A Bangladeshi national has been sentenced to three years’ imprisonment in the Northern Territory for possessing videos and images of children being abused.
The man, 28, was sentenced yesterday (25 May, 2023) in the Darwin Supreme Court after pleading guilty to seven offences.
The investigation into the man’s activities began when the AFP-led Australian Centre to Counter Child Exploitation (ACCCE) received a report from the United States’ National Center for Missing and Exploited Children (NCMEC) about a person travelling to Australia who allegedly possessed child abuse material.
Australian Border Force (ABF) officers in Darwin stopped the man for a baggage examination when he arrived on an international flight on 5 September, 2022.
During the examination, ABF officers found dozens of child abuse files on the man’s mobile phone, laptop and SIM card.
The matter was then referred to the NT Joint Anti Child Exploitation Team (NT JACET), which comprises AFP and Northern Territory Police Force officers, for further investigation.
The man was charged with and later pleaded guilty to seven child abuse-related offences:
- One count of accessing child abuse material using a carriage service, contrary to section 474.19(1) of the Criminal Code Act 1995 (Cth);
- Two counts of accessing child abuse material using a carriage service, contrary to section 474.22(1) of the Criminal Code Act 1995 (Cth);
- One count of obtaining child abuse material outside of Australia, contrary to section 273.6(1) of the Criminal Code Act 1995 (Cth);
- Two counts of possessing or controlling child abuse material obtained or accessed using a carriage service, contrary to section 474.22A of the Criminal Code 1995 (Cth); and
- One count of providing false information for a serious offence, contrary to section 3LA(6) of the Crimes Act 1914 (Cth).
The man was sentenced to three years’ imprisonment, with a non-parole period of one year and six months. After serving his sentence, the man will be deported back to Bangladesh.
AFP Superintendent Greg Davis said one media file containing child abuse material was one too many.
“It is paramount the AFP continues to work closely with its law enforcement partners in Australia and offshore to identify alleged offenders and hold them accountable for their actions,” he said.
“The AFP remains committed to targeting and identifying those who seek to harm children. We want to remind offenders that there are consequences for supporting this abhorrent industry, which includes imprisonment.”
The AFP and its partners are committed to stopping child exploitation and abuse and the ACCCE is driving a collaborative national approach to combatting child abuse.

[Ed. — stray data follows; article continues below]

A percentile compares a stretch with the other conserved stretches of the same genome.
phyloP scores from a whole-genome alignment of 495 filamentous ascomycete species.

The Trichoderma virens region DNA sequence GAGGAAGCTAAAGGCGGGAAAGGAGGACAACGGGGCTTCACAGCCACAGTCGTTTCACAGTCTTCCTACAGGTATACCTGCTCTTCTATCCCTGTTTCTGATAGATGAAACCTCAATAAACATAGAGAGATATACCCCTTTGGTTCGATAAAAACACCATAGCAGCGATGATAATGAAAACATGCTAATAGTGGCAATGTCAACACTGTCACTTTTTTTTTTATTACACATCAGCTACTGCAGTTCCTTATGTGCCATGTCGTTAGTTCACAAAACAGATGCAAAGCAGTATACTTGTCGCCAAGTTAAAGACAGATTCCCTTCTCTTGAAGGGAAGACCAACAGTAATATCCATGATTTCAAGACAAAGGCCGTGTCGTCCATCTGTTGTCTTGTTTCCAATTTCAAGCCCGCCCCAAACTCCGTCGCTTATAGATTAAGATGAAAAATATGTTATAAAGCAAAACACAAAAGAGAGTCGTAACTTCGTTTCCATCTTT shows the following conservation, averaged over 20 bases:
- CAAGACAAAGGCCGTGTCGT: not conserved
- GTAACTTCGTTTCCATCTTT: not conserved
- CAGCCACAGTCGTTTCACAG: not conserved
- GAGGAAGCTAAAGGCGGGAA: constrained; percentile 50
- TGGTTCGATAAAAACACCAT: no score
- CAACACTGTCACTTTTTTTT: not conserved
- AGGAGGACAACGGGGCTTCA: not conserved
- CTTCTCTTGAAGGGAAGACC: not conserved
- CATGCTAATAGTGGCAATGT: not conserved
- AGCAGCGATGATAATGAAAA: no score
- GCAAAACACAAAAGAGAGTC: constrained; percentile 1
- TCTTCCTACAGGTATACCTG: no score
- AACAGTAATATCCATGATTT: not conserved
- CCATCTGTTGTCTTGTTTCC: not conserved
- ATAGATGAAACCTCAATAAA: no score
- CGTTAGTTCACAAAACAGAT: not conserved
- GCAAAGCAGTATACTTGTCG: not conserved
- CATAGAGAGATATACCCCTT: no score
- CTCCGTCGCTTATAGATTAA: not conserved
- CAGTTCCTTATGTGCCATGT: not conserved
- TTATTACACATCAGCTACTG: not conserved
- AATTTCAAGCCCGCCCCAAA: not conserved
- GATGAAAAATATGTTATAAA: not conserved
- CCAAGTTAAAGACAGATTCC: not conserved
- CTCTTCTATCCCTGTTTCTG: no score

The ACCCE brings together specialist expertise and skills in a central hub, supporting investigations into online child sexual exploitation and developing prevention strategies focused on creating a safer online environment.
Members of the public who have information about people involved in child abuse are urged to contact the ACCCE at www.accce.gov.au/report. If you know abuse is happening right now or a child is at risk, call police immediately on 000.
If you or someone you know is impacted by child sexual abuse and online exploitation, support services are available at www.accce.gov.au/support.
Research conducted by the ACCCE in 2020 revealed only about half of parents talked to their children about online safety. Advice and support for parents and carers about how they can help protect children online can be found at www.thinkuknow.org.au, an AFP-led education program designed to prevent online child sexual exploitation.
For more information on the role of the ACCCE, what is online child sexual exploitation and how to report it visit www.accce.gov.au.
Note to media:
Use of term 'CHILD ABUSE' MATERIAL not ‘CHILD PORNOGRAPHY’
The correct legal term is Child Abuse Material – the move to this wording was among amendments to Commonwealth legislation in 2019 to more accurately reflect the gravity of the crimes and the harm inflicted on victims.
Use of the phrase ‘child pornography’ is inaccurate and benefits child sex abusers because it:
- indicates legitimacy and compliance on the part of the victim and therefore legality on the part of the abuser; and
- conjures images of children posing in 'provocative' positions, rather than suffering horrific abuse.
Every photograph or video captures an actual situation where a child has been abused.
Media enquiries: AFP Media: (02) 5126 9297